Underscoring this study’s focus on the impact of socialization on informal volunteering, we will use an extensive approach towards socialization. First, we will distinguish between two forms of socialization: modelling and encouragement (Dovidio et al. 2006; Laible et al. 2015). Modelling has been examined in studies towards formal volunteering relatively often (Bekkers 2005; Nesbit 2013; Perks and Konency 2015; Quaranta and Dotti Sani 2016) and refers to the idea that people learn by observing behaviour from relevant others. If these relevant others are more prosocial in their behaviours, this is believed to induce prosocial behaviour in the observant. Yet, most prior studies do not take into account that socialization by direct encouragement may also be relevant (Dovidio et al. 2006). People who engage in prosocial behaviours likely discuss their activities and thereby encourage others to do alike. To provide a stricter test of modelling and encouragement as socialization practices, we distinguish the two and examine them simultaneously.
Second, we consider two highly relevant socializing agents that are important in various stages of a person’s life course: parents and partners. Parents are likely the most important socializing agents during a person’s youth (Grusec and Davidov 2015), and partners are most relevant in adulthood (Nesbit 2013). Both parents and partners as socializing agents share a strong (emotional) bond with a person and have a high frequency of (daily) contact, both contributing to the presumed impact of socialization by modelling and encouragement.
We focus on socializing agents originating from the family. Therefore, we chose to exclude family members as targets of informal volunteering. Reciprocity processes may predict both informal volunteering among relatives and socialization practices, which makes them difficult to separate in the family context.
We will answer the following research question: To what extent do modelling and encouragement by parents and the partner promote informal volunteering?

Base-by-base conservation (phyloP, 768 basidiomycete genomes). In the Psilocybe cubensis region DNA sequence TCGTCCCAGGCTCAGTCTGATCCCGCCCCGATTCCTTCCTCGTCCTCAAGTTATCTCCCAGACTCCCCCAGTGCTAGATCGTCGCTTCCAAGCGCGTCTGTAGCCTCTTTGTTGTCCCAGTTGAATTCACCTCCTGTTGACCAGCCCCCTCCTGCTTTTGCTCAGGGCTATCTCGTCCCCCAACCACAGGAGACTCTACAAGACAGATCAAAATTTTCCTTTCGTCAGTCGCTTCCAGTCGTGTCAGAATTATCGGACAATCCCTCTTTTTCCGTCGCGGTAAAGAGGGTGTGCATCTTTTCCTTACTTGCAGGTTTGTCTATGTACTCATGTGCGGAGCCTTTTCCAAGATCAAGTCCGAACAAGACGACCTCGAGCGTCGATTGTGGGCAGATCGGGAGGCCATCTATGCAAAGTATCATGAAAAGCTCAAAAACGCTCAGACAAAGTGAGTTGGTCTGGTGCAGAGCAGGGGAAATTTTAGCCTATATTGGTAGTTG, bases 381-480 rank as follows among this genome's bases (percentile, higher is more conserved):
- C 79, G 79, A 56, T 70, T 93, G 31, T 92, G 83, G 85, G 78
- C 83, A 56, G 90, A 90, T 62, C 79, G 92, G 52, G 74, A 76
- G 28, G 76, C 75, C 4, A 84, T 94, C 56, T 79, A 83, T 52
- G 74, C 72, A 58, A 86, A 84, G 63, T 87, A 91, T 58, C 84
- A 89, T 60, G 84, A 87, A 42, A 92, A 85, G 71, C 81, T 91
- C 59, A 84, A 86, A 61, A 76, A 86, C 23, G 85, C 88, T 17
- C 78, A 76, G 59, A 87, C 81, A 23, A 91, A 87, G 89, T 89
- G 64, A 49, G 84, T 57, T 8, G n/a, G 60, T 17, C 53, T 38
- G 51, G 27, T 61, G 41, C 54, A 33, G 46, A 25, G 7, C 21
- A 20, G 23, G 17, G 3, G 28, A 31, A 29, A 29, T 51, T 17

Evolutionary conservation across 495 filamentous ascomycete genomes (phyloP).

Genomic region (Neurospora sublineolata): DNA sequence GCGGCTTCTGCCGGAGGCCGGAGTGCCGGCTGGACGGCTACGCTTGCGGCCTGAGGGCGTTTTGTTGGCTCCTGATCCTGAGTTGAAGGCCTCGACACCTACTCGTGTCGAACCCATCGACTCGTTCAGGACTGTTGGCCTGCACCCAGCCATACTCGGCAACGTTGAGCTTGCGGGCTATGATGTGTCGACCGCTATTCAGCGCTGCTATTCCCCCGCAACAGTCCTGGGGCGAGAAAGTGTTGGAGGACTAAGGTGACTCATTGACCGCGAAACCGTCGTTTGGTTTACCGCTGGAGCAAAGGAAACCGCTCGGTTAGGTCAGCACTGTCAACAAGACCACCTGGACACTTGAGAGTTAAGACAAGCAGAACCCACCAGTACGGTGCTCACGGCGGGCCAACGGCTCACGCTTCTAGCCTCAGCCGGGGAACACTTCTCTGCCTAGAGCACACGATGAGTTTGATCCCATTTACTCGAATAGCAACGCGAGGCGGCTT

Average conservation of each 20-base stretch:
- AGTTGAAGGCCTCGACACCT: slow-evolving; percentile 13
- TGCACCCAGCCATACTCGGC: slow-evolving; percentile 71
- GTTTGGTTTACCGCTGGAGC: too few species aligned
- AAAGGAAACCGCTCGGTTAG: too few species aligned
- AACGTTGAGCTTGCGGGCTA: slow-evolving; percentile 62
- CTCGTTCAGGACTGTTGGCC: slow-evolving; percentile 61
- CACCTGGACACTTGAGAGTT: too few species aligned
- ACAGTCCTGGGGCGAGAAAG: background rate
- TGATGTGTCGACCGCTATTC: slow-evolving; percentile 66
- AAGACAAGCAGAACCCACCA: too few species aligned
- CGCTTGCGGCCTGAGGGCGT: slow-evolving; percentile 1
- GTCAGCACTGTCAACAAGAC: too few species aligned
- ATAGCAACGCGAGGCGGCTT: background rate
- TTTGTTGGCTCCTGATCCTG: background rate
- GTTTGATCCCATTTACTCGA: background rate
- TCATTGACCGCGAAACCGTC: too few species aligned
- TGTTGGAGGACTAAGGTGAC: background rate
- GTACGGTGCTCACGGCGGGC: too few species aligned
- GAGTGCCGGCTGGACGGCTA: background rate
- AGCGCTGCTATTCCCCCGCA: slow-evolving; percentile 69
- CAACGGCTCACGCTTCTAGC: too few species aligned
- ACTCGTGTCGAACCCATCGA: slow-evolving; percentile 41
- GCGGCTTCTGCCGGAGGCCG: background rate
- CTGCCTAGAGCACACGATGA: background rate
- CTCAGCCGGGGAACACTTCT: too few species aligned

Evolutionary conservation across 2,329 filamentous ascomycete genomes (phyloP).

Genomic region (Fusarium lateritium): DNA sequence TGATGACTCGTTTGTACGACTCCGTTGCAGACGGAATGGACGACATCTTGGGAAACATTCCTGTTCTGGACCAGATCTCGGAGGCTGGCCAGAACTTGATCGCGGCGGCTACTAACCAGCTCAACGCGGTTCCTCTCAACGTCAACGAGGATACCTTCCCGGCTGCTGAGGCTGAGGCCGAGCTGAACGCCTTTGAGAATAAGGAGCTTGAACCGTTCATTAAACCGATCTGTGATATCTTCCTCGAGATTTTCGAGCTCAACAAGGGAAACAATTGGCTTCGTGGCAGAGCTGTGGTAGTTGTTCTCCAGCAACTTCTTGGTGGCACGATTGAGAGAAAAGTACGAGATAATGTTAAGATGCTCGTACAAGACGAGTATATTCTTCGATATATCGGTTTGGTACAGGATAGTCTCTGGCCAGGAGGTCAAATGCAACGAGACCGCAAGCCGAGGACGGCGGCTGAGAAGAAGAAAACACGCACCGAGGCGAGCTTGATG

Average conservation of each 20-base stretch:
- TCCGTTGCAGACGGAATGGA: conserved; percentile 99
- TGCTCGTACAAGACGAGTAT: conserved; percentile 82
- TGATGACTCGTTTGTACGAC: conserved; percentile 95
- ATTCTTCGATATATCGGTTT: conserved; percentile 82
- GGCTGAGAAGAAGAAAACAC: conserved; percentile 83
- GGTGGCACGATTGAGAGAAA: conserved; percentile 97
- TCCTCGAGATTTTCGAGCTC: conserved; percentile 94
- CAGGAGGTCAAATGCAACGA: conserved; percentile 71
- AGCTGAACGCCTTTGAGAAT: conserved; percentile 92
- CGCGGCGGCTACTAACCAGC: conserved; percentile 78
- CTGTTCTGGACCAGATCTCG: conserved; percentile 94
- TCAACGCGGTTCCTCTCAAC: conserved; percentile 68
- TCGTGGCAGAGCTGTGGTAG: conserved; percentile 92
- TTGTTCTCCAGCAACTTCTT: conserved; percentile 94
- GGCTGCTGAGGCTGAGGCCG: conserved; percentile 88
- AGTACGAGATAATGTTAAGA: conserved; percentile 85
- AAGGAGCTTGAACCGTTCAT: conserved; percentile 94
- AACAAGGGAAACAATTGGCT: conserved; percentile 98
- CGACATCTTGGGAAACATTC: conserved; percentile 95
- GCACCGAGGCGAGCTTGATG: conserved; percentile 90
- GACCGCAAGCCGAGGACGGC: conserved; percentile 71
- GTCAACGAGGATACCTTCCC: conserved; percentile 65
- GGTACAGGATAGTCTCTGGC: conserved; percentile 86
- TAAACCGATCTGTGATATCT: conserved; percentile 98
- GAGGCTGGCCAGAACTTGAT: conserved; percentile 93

To answer this question, we use recently collected data from the sixth wave of the Family Survey Dutch Population 2017–2018 (FSDP). This dataset uniquely includes measures of informal volunteering and additionally provides extensive information on socializing activities of respondents’ parents and—if applicable—a partner. To provide a strong test of our expectations, we also include a wide set of control variables in our models. Information on personality traits (Big 5), religiosity, family configuration and a person’s resources is available. In sum, we contribute to the literature by assessing the impact of socialization processes on an important aspect of society’s community life, namely informal volunteering.
The paper is structured as follows: first, we elaborate on the theoretical background of socialization and its impact on informal volunteering. From this theoretical framework, we derive our hypotheses. Next, we describe data and measurements and present estimations from statistical models to test our hypotheses. Finally, we relate our findings to the existing literature, discuss limitations and describe the study’s impact.
What is Socialization?
Most often socialization is described as a two-layered process in which people learn to behave appropriately in certain groups or situations (Grusec 2002, p. 143). First, people learn what is considered appropriate or desirable behaviour in a society, certain group or situation. This learning process may take various expressions. People may be directly encouraged to engage in certain behaviour (encouragement), but may also learn by being confronted with rewards or punishments following their displayed behaviours (reinforcement). Another type of learning concerns observational learning (Bandura 1977); people observe behaviours and the (possible) reactions and repercussions of others and learn through this information whether behaviour is appropriate (Dovidio et al. 2006; Laible et al. 2015). After people have learned appropriate behaviours, they may display these behaviours to gain approval and confirmation of others, but will not do so if no one is present to give their approval (Kuczynski and Hildebrandt 1997). In other words, they do not yet value these behaviours to a high extent themselves.
The second layer of socialization concerns the internalization of behaviour. Experiencing encouragement and reinforcement and observing others’ behaviour gradually results in an internal motivation to perform similar appropriate behaviour (Kuczynski and Hildebrandt 1997). In this process, people learn to value a behaviour themselves and incorporate this in their inner value system. As a result, it also becomes more likely that they will engage in this type of behaviour (Ajzen et al. 2018). After internalization of behaviours, external control is no longer considered necessary, meaning that people will engage in socialized appropriate behaviour even if no one is present to give (dis)approval (Kuczynski and Hildebrandt 1997).